Next-generation ultrasonic recorders facilitate effective bat activity and distribution monitoring by citizen scientists

Show full item record



Permalink

http://hdl.handle.net/10138/337674

Citation

Lundberg , P , Meierhofer , M , Vasko , V V W , Suutari , M S , Ojala , A , Vainio , A & Lilley , T M 2021 , ' Next-generation ultrasonic recorders facilitate effective bat activity and distribution monitoring by citizen scientists ' , Ecosphere , vol. 12 , no. 12 , 03866 . https://doi.org/10.1002/ecs2.3866

Title: Next-generation ultrasonic recorders facilitate effective bat activity and distribution monitoring by citizen scientists
Author: Lundberg, Piia; Meierhofer, Melissa; Vasko, Ville Veijo Wilhelm; Suutari, Miina Sofia; Ojala, Ann; Vainio, Annukka; Lilley, Thomas M.
Contributor organization: Finnish Museum of Natural History
Zoology
Helsinki Institute of Sustainability Science (HELSUS)
Department of Forest Sciences
Faculty Common Matters
Forest Economics, Business and Society
Date: 2021-12-10
Language: eng
Number of pages: 10
Belongs to series: Ecosphere
ISSN: 2150-8925
DOI: https://doi.org/10.1002/ecs2.3866
URI: http://hdl.handle.net/10138/337674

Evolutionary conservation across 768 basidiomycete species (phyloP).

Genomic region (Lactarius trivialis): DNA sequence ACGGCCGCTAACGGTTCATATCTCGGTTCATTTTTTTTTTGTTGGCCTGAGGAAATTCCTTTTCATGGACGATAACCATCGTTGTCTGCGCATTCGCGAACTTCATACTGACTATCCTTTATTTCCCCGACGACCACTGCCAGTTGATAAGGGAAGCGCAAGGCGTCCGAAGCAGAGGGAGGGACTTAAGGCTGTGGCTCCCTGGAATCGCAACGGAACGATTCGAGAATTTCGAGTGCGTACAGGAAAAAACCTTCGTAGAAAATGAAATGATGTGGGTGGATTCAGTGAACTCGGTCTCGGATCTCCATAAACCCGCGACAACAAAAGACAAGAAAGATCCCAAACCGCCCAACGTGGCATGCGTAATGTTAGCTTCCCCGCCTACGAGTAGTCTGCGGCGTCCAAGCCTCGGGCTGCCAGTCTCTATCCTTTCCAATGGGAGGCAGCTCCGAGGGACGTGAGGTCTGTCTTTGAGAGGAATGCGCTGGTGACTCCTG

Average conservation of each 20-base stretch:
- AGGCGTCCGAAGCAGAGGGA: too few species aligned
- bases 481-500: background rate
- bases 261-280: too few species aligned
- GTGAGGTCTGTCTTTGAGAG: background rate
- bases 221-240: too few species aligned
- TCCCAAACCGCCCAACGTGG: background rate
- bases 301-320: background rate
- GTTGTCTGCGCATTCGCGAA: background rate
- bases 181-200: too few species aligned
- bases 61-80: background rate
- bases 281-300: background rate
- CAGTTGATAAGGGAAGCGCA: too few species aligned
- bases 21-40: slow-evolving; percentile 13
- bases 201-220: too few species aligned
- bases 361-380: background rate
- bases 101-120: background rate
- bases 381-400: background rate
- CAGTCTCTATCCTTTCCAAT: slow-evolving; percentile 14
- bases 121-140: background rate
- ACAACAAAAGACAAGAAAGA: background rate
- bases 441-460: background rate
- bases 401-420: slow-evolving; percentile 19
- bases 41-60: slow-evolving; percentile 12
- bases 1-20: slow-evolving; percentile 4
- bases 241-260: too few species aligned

Abstract: Time and budgetary resources are often a limiting factor in the collection of large-scale ecological data. If data collected by citizen scientists were comparable to data collected by researchers, it would allow for more efficient data collection over a broad geographic area. Here, we compare the quality of data on bat activity collected by citizens (high school students and teachers) and researchers. Both researchers and citizen scientists used the same comprehensive instructions when choosing study sites. We found no statistically significant difference in total bat activity minutes recorded by citizens and researchers. Instead, citizen scientists collected data from a wider variety of habitats than researchers. Involvement of citizens also increased the geographical coverage of data collection, resulting in the northernmost documentation of the Nathusius’s pipistrelle so far in Finland. Therefore, bat research can benefit from the use of citizen science when participants are given precise instructions and calibrated data collection equipment. Citizen science projects also have other far-reaching benefits, increasing, for example, the scientific literacy and interest in natural sciences of citizens. Involving citizens in science projects also has the potential to enhance their willingness to conserve nature.
Subject: 1181 Ecology, evolutionary biology
acoustic monitoring
bats
citizen science
data collection
environmental change
environmental education
SCIENCE DATA
PIPISTRELLUS-NATHUSII
CLIMATE-CHANGE
RELIABILITY
Peer reviewed: Yes
Rights: cc_by
Usage restriction: openAccess
Self-archived version: publishedVersion


Files in this item

Total number of downloads: Loading...

Files Size Format View
ultrasonic.pdf 1.991Mb PDF View/Open

This item appears in the following Collection(s)

Show full item record